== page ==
Monday, August 4, 2014

Australian Wolf stalks Mongolian oil opportunities

Mongolia might not be the first place that springs to mind as a potential investment destination for oil and gas players, but one small Australian company is hoping the recent passing of a new petroleum law will open up opportunities in the landlocked nation between Russia and China.

Wolf Petroleum is the only Australia-listed oil and gas company operating in Mongolia. But the industry minnow, capitalized at just A$5.5 million ($5.2 million), claims a position as Mongolia’s largest petroleum acreage holder, with one production block and two exploration areas covering more than 74,400 sq km (18,000 million acres).

The long-awaited petroleum law, which was enacted on July 1, replaced one which had been on the books since 1991.

The new law is designed to boost foreign investment in Mongolia’s petroleum industry and provide among the most competitive production sharing terms in the world, Wolf Petroleum’s Ulaanbaatar-based CEO Bataa Tumur-Ochir told Platts this week via email.

Under the new law, production sharing contracts can be approved by the government within 180 days of request by the developer. Royalty payments are 5% and contractors are exempt from customs duty, VAT in the first five years and income taxes from oil sales.

In addition, exploration, operation, development and production costs can be recovered 100%.

According to Tumur-Ochir, the petroleum industry enjoys huge support within Mongolia, which is keen to reduce its dependence on imported oil from Russia. The country currently imports via rail close to 7 million barrels/year of Russian petroleum products, subject to demand from the mining industry, the CEO added.

The new petroleum law provides Wolf with “easy and transparent procedures” to farm out a stake in its SB block, and “an advantage” on applications for production sharing contracts on its BU and Jinst blocks, Tumur-Ochir said.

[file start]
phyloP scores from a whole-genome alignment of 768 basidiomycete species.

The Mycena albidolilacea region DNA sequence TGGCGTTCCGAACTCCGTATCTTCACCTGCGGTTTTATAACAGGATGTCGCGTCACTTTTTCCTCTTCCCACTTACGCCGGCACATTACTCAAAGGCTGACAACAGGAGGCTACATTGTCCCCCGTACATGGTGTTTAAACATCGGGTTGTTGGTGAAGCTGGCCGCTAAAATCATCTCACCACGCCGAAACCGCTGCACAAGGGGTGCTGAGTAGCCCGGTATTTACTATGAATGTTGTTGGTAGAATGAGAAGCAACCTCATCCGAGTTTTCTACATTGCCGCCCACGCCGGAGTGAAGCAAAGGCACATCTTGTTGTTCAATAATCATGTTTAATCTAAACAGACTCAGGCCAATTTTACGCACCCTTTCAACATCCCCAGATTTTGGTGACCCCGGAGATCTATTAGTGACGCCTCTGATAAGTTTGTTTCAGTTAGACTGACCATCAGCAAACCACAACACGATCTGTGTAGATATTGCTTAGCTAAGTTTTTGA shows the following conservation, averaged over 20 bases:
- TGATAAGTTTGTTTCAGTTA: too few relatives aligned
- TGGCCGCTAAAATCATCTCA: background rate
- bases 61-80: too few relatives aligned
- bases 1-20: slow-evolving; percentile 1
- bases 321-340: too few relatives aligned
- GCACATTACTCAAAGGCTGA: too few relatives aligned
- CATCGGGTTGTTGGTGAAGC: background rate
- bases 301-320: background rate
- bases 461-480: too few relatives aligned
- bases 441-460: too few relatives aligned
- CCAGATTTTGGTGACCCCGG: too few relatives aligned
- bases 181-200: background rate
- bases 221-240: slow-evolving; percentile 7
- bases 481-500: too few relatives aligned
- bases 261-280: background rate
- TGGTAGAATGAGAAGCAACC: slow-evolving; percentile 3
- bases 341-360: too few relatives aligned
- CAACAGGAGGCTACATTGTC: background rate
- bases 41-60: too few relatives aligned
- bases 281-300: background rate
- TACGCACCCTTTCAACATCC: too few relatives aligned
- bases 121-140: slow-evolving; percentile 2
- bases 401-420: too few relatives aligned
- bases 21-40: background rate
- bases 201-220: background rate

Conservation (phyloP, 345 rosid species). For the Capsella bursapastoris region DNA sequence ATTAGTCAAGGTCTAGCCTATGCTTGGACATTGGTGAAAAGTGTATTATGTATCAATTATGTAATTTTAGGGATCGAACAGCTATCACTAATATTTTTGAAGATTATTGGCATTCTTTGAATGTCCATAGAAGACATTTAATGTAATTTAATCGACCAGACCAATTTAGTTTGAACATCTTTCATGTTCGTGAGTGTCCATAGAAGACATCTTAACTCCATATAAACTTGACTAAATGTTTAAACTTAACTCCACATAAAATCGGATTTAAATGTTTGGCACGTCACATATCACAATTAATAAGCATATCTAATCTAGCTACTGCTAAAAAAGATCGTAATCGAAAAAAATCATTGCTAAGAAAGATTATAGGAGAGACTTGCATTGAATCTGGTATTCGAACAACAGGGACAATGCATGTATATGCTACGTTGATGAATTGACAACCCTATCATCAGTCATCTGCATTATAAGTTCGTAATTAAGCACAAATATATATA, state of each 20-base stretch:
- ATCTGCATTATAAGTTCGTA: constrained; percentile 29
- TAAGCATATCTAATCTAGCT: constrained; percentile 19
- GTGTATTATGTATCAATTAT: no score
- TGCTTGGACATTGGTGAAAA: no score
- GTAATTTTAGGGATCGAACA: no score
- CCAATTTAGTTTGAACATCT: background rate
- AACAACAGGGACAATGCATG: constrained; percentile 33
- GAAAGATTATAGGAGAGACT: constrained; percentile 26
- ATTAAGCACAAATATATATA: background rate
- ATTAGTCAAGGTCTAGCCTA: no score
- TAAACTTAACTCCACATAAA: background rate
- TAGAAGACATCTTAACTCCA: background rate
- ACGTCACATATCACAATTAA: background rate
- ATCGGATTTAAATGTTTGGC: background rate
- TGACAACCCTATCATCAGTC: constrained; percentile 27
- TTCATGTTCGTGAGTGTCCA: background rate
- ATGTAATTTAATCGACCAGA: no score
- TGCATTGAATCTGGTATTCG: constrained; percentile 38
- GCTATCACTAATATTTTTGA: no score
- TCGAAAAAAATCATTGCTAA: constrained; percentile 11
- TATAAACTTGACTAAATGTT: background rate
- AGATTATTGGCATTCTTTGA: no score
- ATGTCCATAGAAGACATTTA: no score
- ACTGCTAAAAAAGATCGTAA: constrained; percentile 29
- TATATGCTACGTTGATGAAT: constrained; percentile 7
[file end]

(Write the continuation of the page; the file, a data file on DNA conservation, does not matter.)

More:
The SB block in Mongolia’s east is Wolf’s most advanced project and is currently at drill-ready stage. The block, which is close to the Chinese border and existing infrastructure, has the potential to hold between 462 million barrels and 2.2 billion barrels of recoverable oil, according to independent estimates, Tumur-Ochir said.

Wolf recently opened a data room for potential strategic partners interested in farming into SB. The block could be brought into production within six to 12 months, depending on drilling results, but with Mongolia lacking an oil refinery for now, any output would be exported to China.

“We are receiving interest from potential strategic partners and we are sharing the data we have,” Tumur-Ochir said. “With the new petroleum law in place, the interest in the Mongolian oil and gas industry is steadily increasing. [In addition], the Mongolian mining sector is starting to recover.”

Meanwhile, potential resources at Wolf’s neighboring BU block, located near a producing 2.25 billion barrel oil field operated by PetroChina, are currently being estimated. The company is also in discussions with the government over the PSC terms for the block.

Wolf’s Jinst block in Mongolia’s west is the country’s largest petroleum exploration area, at more than 41,000 sq km. The company has completed initial geological and geophysical programs at Jinst, identifying 12 large sub-basins which Tumur-Ohir said were identical to producing fields in China.

Mongolia has a history of producing and refining its own oil, but the domestic industry shut down in the 1960s. According to the US Energy Information Administration, oil production resumed in a small way in 1998, but did not start climbing significantly until after 2005, reaching 14,050 b/d in 2013.

“PetroChina and Sinopec started their first oil production in 2005 and production has multiplied 25 times within the last nine years,” Tumur-Ophir said. “Mongolia forecast annual production for this year would be close to 7 million barrels/year and by 2016 [it would be] over 10 million barrels/year,”

The EIA put Mongolia’s oil consumption at 23,260 b/d in 2012, with net petroleum imports estimated at 13,330 b/d.

With plans afoot to build a new refinery in the country, albeit one which would use Russian crude initially, Wolf’s extensive acreage position might make it a small player sitting on an interesting opportunity.

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